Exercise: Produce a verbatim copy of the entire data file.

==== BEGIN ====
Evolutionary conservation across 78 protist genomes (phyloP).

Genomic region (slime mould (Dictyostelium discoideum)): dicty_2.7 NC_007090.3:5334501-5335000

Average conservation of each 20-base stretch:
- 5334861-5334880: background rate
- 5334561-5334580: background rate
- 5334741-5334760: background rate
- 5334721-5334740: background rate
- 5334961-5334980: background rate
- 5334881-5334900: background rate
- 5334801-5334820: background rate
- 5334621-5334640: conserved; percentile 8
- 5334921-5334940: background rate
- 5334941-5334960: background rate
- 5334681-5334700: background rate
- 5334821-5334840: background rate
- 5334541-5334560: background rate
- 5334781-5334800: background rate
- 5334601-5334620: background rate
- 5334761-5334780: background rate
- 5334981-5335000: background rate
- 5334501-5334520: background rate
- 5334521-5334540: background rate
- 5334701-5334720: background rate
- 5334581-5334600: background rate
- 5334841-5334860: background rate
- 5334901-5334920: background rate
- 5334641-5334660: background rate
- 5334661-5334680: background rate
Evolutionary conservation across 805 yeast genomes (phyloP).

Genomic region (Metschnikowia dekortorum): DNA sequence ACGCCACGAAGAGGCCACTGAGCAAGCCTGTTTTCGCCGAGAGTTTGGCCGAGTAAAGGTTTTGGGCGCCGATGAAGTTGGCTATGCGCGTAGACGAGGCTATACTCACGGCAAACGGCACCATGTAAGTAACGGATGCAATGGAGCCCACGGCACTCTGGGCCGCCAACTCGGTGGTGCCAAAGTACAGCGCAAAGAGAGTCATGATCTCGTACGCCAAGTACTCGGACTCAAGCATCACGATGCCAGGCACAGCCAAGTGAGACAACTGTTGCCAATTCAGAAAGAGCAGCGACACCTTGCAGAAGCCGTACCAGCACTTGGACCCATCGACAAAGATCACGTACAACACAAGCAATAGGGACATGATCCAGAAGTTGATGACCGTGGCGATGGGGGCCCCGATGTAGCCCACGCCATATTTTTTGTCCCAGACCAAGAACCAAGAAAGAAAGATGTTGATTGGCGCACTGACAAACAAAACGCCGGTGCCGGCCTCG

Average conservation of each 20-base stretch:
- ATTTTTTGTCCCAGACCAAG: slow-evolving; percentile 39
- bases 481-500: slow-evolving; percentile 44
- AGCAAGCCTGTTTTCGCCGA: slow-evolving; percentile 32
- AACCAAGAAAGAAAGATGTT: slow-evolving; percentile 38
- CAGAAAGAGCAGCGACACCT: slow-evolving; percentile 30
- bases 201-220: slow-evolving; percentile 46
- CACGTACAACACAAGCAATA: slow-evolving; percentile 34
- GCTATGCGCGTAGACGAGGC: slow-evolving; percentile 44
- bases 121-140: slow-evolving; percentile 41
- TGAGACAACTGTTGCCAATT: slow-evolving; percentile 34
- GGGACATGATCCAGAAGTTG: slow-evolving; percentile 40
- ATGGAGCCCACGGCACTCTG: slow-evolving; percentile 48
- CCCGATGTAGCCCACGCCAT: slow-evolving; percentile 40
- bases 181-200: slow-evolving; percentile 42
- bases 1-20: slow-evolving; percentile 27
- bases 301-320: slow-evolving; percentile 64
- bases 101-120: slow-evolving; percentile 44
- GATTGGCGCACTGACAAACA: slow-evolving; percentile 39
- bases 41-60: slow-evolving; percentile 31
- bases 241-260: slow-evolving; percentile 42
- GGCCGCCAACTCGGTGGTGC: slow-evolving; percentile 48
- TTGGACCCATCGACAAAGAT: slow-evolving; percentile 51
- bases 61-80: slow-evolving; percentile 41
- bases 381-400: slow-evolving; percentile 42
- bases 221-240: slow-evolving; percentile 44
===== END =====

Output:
Evolutionary conservation across 78 protist genomes (phyloP).

Genomic region (slime mould (Dictyostelium discoideum)): dicty_2.7 NC_007090.3:5334501-5335000

Average conservation of each 20-base stretch:
- 5334861-5334880: background rate
- 5334561-5334580: background rate
- 5334741-5334760: background rate
- 5334721-5334740: background rate
- 5334961-5334980: background rate
- 5334881-5334900: background rate
- 5334801-5334820: background rate
- 5334621-5334640: conserved; percentile 8
- 5334921-5334940: background rate
- 5334941-5334960: background rate
- 5334681-5334700: background rate
- 5334821-5334840: background rate
- 5334541-5334560: background rate
- 5334781-5334800: background rate
- 5334601-5334620: background rate
- 5334761-5334780: background rate
- 5334981-5335000: background rate
- 5334501-5334520: background rate
- 5334521-5334540: background rate
- 5334701-5334720: background rate
- 5334581-5334600: background rate
- 5334841-5334860: background rate
- 5334901-5334920: background rate
- 5334641-5334660: background rate
- 5334661-5334680: background rate
Evolutionary conservation across 805 yeast genomes (phyloP).

Genomic region (Metschnikowia dekortorum): DNA sequence ACGCCACGAAGAGGCCACTGAGCAAGCCTGTTTTCGCCGAGAGTTTGGCCGAGTAAAGGTTTTGGGCGCCGATGAAGTTGGCTATGCGCGTAGACGAGGCTATACTCACGGCAAACGGCACCATGTAAGTAACGGATGCAATGGAGCCCACGGCACTCTGGGCCGCCAACTCGGTGGTGCCAAAGTACAGCGCAAAGAGAGTCATGATCTCGTACGCCAAGTACTCGGACTCAAGCATCACGATGCCAGGCACAGCCAAGTGAGACAACTGTTGCCAATTCAGAAAGAGCAGCGACACCTTGCAGAAGCCGTACCAGCACTTGGACCCATCGACAAAGATCACGTACAACACAAGCAATAGGGACATGATCCAGAAGTTGATGACCGTGGCGATGGGGGCCCCGATGTAGCCCACGCCATATTTTTTGTCCCAGACCAAGAACCAAGAAAGAAAGATGTTGATTGGCGCACTGACAAACAAAACGCCGGTGCCGGCCTCG

Average conservation of each 20-base stretch:
- ATTTTTTGTCCCAGACCAAG: slow-evolving; percentile 39
- bases 481-500: slow-evolving; percentile 44
- AGCAAGCCTGTTTTCGCCGA: slow-evolving; percentile 32
- AACCAAGAAAGAAAGATGTT: slow-evolving; percentile 38
- CAGAAAGAGCAGCGACACCT: slow-evolving; percentile 30
- bases 201-220: slow-evolving; percentile 46
- CACGTACAACACAAGCAATA: slow-evolving; percentile 34
- GCTATGCGCGTAGACGAGGC: slow-evolving; percentile 44
- bases 121-140: slow-evolving; percentile 41
- TGAGACAACTGTTGCCAATT: slow-evolving; percentile 34
- GGGACATGATCCAGAAGTTG: slow-evolving; percentile 40
- ATGGAGCCCACGGCACTCTG: slow-evolving; percentile 48
- CCCGATGTAGCCCACGCCAT: slow-evolving; percentile 40
- bases 181-200: slow-evolving; percentile 42
- bases 1-20: slow-evolving; percentile 27
- bases 301-320: slow-evolving; percentile 64
- bases 101-120: slow-evolving; percentile 44
- GATTGGCGCACTGACAAACA: slow-evolving; percentile 39
- bases 41-60: slow-evolving; percentile 31
- bases 241-260: slow-evolving; percentile 42
- GGCCGCCAACTCGGTGGTGC: slow-evolving; percentile 48
- TTGGACCCATCGACAAAGAT: slow-evolving; percentile 51
- bases 61-80: slow-evolving; percentile 41
- bases 381-400: slow-evolving; percentile 42
- bases 221-240: slow-evolving; percentile 44